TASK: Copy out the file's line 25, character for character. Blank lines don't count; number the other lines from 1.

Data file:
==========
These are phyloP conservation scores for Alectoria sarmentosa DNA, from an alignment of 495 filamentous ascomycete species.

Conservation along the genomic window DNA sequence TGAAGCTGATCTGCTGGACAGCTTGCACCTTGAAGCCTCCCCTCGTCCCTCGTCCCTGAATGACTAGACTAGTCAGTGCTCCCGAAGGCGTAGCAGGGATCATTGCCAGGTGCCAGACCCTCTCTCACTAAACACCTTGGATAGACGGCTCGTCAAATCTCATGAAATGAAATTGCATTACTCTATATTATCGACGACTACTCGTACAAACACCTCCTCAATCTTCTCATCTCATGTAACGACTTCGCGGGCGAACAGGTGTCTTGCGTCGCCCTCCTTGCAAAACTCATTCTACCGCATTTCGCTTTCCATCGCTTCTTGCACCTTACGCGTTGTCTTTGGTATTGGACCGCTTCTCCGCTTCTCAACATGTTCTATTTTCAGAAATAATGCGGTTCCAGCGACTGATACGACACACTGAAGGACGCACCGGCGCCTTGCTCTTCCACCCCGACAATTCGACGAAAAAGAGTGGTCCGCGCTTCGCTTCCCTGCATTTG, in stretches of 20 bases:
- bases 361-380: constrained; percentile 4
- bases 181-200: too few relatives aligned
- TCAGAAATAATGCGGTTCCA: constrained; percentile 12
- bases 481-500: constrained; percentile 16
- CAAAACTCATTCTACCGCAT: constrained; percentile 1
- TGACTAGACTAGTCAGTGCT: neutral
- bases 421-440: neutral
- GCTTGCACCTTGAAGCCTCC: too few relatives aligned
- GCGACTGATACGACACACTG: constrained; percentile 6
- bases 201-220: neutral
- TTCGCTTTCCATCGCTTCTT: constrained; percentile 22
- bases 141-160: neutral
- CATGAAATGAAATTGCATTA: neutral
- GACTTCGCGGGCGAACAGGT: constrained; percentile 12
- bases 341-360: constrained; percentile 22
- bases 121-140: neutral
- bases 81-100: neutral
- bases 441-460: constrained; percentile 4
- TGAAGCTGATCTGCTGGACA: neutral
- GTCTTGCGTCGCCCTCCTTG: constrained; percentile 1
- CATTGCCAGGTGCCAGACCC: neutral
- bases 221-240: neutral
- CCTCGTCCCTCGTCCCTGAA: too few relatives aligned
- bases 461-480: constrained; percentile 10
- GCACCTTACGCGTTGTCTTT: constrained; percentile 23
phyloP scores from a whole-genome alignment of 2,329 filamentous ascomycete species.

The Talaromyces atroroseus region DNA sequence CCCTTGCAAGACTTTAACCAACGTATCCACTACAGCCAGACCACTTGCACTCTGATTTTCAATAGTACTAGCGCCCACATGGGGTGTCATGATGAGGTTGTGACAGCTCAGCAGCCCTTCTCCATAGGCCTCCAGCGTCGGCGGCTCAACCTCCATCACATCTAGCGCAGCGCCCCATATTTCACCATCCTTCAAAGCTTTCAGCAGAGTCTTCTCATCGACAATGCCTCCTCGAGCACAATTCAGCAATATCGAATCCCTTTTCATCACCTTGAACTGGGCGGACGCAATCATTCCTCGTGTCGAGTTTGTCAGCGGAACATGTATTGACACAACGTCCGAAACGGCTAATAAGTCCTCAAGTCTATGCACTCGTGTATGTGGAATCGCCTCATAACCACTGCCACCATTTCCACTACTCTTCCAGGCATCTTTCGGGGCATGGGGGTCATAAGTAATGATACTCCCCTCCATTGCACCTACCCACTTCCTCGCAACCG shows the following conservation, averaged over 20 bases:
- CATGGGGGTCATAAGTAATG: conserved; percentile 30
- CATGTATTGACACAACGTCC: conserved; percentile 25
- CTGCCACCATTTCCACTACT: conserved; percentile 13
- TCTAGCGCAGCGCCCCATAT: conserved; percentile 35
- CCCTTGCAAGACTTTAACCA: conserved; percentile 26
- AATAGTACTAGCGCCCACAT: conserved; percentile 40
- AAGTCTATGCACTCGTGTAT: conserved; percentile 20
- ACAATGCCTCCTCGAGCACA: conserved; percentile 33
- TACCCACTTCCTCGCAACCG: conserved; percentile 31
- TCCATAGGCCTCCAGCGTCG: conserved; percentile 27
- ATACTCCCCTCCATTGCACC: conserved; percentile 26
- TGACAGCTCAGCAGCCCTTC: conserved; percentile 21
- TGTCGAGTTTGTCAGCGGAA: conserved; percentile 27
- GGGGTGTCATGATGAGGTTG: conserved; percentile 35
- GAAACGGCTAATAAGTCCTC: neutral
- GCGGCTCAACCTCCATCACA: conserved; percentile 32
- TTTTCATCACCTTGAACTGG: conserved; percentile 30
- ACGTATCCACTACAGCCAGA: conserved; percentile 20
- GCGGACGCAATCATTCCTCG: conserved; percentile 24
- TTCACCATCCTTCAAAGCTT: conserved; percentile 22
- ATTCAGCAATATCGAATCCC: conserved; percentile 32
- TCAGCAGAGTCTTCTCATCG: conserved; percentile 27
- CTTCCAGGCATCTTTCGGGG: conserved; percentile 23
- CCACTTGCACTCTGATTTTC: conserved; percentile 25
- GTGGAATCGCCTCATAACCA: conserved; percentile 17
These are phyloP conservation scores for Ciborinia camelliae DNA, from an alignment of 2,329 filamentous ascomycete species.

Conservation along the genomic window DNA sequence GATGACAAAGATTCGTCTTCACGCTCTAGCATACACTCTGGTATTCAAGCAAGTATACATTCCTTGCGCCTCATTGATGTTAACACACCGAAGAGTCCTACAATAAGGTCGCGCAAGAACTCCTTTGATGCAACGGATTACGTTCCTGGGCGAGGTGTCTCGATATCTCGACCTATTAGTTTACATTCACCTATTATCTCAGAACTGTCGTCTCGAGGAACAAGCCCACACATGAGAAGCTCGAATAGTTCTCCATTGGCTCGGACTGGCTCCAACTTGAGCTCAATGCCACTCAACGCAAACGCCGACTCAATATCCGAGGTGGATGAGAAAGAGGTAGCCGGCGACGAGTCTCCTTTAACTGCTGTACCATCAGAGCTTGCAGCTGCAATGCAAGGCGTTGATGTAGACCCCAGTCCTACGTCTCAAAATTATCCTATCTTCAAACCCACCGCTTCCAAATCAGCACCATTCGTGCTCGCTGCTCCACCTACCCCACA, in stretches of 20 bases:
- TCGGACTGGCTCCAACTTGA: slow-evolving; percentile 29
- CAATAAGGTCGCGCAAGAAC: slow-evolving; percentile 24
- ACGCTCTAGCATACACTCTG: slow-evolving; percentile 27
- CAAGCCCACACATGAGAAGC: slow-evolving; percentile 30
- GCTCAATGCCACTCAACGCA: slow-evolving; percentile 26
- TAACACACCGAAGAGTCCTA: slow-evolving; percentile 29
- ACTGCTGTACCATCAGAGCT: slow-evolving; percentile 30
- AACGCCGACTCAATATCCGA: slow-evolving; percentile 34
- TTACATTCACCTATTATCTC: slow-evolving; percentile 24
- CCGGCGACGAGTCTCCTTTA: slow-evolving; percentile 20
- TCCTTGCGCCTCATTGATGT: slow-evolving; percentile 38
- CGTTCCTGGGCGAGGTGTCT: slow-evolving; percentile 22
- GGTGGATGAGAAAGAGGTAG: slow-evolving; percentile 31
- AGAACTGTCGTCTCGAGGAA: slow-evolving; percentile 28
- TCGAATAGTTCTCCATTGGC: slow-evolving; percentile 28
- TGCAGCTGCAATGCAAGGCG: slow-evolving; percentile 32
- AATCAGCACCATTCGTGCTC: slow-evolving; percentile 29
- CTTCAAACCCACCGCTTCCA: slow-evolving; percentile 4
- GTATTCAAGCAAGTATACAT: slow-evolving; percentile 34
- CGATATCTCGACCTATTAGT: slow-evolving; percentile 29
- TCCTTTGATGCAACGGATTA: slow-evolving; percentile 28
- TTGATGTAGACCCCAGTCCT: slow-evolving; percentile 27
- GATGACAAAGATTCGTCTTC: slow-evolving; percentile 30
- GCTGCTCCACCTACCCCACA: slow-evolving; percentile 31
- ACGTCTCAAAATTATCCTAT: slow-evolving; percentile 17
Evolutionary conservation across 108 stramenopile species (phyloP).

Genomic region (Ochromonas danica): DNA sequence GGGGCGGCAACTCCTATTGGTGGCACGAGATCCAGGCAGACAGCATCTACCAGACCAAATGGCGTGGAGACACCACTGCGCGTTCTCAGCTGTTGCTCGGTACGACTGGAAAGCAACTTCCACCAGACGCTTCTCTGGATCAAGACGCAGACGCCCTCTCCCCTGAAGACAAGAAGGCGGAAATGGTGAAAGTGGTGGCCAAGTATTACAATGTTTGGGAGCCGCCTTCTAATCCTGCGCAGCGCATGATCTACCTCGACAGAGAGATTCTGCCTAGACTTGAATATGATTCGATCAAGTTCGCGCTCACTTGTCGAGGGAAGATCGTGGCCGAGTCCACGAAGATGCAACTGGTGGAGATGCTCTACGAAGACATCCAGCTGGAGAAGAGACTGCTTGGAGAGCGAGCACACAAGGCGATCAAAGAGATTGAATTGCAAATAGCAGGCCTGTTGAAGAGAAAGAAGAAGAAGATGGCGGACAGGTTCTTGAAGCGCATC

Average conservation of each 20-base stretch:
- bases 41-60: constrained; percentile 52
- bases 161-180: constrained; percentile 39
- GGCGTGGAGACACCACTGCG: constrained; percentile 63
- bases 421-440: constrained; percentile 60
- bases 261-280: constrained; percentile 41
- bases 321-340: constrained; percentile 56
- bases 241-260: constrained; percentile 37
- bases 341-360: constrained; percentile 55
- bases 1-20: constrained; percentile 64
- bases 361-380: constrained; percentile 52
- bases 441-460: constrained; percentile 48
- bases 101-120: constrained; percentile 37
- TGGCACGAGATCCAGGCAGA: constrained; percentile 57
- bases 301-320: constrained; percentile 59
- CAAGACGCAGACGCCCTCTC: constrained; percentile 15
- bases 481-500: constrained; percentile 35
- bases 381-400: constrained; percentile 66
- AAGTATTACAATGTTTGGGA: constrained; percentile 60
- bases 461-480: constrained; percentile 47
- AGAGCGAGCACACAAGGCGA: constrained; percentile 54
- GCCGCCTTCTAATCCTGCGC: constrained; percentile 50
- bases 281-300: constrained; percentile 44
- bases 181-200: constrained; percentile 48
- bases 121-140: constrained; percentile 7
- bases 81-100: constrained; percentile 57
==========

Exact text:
- CCTCGTCCCTCGTCCCTGAA: too few relatives aligned